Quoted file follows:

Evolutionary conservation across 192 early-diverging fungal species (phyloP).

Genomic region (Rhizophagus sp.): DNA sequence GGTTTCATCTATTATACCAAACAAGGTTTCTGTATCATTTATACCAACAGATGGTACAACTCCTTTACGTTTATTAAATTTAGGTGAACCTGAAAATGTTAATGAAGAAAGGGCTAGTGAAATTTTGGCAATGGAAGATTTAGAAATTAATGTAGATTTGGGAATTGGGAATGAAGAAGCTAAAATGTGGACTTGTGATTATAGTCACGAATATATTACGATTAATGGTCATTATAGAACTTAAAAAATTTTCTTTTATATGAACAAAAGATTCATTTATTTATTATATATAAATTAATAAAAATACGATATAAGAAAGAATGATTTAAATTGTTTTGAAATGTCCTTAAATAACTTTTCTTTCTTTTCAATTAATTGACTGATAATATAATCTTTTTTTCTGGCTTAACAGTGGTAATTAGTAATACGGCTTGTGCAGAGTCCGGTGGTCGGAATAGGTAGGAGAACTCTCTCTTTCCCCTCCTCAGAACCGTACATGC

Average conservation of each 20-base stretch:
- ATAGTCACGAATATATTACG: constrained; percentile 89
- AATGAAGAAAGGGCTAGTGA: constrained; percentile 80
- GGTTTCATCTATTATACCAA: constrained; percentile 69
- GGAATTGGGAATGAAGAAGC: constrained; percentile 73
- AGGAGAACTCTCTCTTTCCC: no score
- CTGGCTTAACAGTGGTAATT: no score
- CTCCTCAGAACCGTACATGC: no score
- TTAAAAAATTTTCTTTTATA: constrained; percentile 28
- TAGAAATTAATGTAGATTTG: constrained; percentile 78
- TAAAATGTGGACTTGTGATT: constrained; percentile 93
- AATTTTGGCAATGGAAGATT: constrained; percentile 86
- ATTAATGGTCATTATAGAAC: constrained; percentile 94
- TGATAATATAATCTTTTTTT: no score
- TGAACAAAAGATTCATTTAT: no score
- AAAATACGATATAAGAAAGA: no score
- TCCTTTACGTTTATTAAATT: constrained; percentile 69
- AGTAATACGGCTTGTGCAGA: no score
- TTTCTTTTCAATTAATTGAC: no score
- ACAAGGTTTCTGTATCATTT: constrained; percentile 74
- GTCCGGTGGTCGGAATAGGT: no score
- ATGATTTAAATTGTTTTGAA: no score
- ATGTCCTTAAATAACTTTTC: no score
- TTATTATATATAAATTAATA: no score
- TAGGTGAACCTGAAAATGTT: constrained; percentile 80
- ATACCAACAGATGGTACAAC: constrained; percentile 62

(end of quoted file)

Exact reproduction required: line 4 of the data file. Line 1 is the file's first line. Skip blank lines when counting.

- ATAGTCACGAATATATTACG: constrained; percentile 89